She says, “Bihar is ranked the lowest in India’s SDG Index 2019 for India. Hygienic and comfortable menstruation is a basic human right and sustainable development cannot be ensured if menstruators are deprived of their basic rights.” Project अल्हड़ (Alharh) aims to create a robust sensitised community in Bhagalpur to collectively spread awareness, break the taboo, debunk myths and initiate fearless conversations around menstruation. The campaign aims to reach at least 6000 adolescent girls from government and private schools in Baghalpur district in 2020.

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A psychologist and co-founder of a mental health NGO called Customize Cognition, Ritika forayed into the space of menstrual health and hygiene, sexual and reproductive healthcare and rights and gender equality as an MHM Fellow with YKA. She says, “The experience of working on MHM/SRHR and gender equality has been an enriching and eye-opening experience. I have learned what’s beneath the surface of the issue, be it awareness, lack of resources or disregard for trans men, who also menstruate.”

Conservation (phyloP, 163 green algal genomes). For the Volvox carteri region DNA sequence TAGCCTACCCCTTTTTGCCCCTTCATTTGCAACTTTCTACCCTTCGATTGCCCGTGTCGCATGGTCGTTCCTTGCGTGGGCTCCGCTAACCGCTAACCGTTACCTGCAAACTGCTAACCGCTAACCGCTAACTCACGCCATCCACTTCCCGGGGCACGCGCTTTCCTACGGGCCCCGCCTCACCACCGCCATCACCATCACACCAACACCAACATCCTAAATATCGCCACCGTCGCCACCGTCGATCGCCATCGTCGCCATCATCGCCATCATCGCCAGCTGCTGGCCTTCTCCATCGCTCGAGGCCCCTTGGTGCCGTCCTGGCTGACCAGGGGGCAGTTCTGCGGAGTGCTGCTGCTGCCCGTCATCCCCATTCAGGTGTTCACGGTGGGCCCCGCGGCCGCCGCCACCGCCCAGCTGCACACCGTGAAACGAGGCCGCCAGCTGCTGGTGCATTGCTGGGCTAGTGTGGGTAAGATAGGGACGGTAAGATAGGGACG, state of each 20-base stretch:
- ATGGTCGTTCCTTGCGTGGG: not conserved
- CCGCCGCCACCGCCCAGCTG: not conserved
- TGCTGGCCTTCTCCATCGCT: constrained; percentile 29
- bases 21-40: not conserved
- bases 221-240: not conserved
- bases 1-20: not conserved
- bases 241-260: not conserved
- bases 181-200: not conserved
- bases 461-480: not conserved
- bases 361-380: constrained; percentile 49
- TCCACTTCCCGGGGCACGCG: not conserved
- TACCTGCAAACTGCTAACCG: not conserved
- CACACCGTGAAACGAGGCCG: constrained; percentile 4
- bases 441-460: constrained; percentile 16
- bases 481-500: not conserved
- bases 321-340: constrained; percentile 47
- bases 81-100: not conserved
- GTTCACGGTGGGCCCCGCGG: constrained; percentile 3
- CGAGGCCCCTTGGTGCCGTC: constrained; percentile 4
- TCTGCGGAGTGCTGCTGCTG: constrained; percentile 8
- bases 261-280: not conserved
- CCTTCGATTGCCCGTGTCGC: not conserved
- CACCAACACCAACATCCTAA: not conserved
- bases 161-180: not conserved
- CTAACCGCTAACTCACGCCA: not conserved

The Transmen-ses campaign aims to tackle the issue of silence and disregard for trans men’s menstruation needs, by mobilising gender sensitive health professionals and gender neutral restrooms in Lucknow.

Read more about the campaign here.

A Computer Science engineer by education, Nitisha started her career in the corporate sector, before realising she wanted to work in the development and social justice space. Since then, she has worked with Teach For India and Care India and is from the founding batch of Indian School of Development Management (ISDM), a one of its kind organisation creating leaders for the development sector through its experiential learning post graduate program.

As a Youth Ki Awaaz Menstrual Health Fellow, Nitisha has started Let’s Talk Period, a campaign to mobilise young people to switch to sustainable period products. She says, “80 lakh women in Delhi use non-biodegradable sanitary products, generate 3000 tonnes of menstrual waste, that takes 500-800 years to decompose; which in turn contributes to the health issues of all menstruators, increased burden of waste management on the city and harmful living environment for all citizens.

Let’s Talk Period aims to change this by

Find out more about her campaign here.